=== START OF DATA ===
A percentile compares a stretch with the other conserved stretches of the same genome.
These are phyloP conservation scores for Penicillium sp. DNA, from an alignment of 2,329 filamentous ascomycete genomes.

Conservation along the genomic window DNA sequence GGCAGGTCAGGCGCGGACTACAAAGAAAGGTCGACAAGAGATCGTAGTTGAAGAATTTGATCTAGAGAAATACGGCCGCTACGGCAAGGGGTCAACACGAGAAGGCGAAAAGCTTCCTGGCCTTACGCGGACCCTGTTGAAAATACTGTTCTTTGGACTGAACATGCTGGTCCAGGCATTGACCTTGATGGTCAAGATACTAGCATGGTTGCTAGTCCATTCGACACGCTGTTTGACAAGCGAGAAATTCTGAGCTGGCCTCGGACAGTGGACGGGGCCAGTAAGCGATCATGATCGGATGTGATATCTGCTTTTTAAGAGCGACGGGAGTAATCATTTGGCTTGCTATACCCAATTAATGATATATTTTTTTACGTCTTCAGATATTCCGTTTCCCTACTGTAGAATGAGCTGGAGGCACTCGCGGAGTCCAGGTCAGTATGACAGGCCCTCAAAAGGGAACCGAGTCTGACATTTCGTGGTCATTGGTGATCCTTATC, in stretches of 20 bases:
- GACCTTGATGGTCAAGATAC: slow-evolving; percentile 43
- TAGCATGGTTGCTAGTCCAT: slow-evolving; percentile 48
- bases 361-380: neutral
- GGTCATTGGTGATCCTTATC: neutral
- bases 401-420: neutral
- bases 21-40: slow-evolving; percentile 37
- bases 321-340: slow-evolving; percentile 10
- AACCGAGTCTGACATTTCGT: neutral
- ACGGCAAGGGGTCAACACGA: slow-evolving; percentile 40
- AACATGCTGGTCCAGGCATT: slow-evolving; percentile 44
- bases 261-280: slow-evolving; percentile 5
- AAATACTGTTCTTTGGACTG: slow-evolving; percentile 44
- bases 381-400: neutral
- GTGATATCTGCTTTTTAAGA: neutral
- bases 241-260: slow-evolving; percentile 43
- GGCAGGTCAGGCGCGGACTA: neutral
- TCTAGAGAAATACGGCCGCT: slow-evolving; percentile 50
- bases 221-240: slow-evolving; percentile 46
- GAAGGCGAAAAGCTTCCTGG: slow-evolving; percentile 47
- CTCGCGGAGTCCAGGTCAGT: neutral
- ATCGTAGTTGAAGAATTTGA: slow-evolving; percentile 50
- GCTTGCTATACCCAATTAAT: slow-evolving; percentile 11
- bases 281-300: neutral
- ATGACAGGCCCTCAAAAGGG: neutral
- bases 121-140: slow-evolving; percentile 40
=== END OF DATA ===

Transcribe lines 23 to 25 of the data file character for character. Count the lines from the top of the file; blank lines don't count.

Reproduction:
- CTCGCGGAGTCCAGGTCAGT: neutral
- ATCGTAGTTGAAGAATTTGA: slow-evolving; percentile 50
- GCTTGCTATACCCAATTAAT: slow-evolving; percentile 11